Over on the Sociology Job Market Forum, people use SLAC to mean both small liberal arts college and selective liberal arts college. I have never heard somebody say the latter in person, probably because saying that makes you sound like an asshole (add it to the list of terms I don’t like…). Of course, using the word “selective” when explaining what I mean by SLAC has also never made much sense because my school is not particularly selective. If it were, I’m pretty sure that the admissions office would select students who could pay a higher percentage of the sticker price. Next year, this will change.
From my current outsider’s perspective, there are some clear advantages to working at a school where the “selective” label actually applies. According to the venerable US News rankings, my current institution is ranked roughly 100 positions below the institution that recently hired me. At the most basic level, this means that my new institution has a lot more financial resources. These resources translate into a higher salary and lower teaching load (3-2). I am told that my new institution also has something called “raises,” where one’s salary increases in some accordance with the cost of living. I have only experienced this phenomenon once at my current institution, so I’m not entirely sure how it works, but it sounds like something that is nice to have.
Financial stability is nice, but selectivity also affects other aspects of the institution. I anticipate that the average ability level of my students will be higher and that the range of abilities will be lower. These are good things, since one of my constant struggles has been figuring out how to challenge the students at the top of my classes without losing the students at the bottom. It also means, though, that my own workload will be higher because of the increased expectations for course readings and assignments.
The biggest downside to this selectivity, though, is less student diversity in terms of race and social class. If the diversity of my students’ abilities has been one of the worst aspects of my current job, the diversity of their backgrounds has been one of the best. I’ve found that sociological concepts are given added weight when students regularly interact with those from backgrounds other than their own. Class discussions also benefit from a diversity of experiences. Unfortunately, in addition to reduced racial diversity, my sense is that the social class diversity that does exist at my new institution is less visible as students try to “pass” as wealthier than they are in an attempt to meet the standards of their peers.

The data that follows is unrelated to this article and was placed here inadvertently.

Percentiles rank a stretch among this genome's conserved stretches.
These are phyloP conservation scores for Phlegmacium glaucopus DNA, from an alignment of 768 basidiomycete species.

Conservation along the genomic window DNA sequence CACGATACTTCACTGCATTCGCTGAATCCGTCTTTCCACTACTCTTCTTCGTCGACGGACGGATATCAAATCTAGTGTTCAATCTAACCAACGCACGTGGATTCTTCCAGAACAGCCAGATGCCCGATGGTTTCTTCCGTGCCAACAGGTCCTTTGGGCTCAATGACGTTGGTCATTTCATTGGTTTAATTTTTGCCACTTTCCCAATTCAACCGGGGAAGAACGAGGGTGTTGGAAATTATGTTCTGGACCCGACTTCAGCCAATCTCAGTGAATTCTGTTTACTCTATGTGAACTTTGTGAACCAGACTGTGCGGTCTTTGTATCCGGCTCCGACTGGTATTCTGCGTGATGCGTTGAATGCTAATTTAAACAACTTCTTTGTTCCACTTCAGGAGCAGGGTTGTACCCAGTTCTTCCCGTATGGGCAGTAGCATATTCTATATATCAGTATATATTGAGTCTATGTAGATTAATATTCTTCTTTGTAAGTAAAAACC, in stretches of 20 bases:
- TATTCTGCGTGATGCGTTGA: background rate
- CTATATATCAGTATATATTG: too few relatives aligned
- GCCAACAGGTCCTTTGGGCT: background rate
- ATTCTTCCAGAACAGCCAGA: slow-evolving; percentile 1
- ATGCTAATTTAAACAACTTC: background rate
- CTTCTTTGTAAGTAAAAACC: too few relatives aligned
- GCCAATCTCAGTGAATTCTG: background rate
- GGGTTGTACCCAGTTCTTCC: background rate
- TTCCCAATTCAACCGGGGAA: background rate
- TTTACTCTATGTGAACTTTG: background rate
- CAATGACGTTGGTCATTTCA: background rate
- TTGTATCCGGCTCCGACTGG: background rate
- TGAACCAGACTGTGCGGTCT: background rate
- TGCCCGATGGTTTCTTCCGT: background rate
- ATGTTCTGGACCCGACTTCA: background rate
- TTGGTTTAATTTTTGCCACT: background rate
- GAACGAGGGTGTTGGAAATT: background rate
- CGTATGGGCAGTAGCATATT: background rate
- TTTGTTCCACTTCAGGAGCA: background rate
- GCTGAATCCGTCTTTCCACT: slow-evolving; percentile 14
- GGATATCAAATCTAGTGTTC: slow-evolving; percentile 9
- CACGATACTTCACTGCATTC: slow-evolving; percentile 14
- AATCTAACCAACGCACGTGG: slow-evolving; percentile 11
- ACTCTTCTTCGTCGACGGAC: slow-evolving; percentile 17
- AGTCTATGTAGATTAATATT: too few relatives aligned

Despite the fact that as a white, middle-class male (actually, I’m probably upper-middle-class now…) I decrease diversity wherever I go, I hope to work with others on my new campus to increase diversity among students, faculty, and staff. I also hope that, as a sociologist, I can help others see that bringing in students (and faculty and staff) from different backgrounds also requires that you welcome and support those students once they arrive.
I once said that applying for a different job helped me focus on how I could make my current job more like the mythical “ideal” position. While taking a different job has helped me move closer in some areas, it is clear that I have some ground to make up in others.
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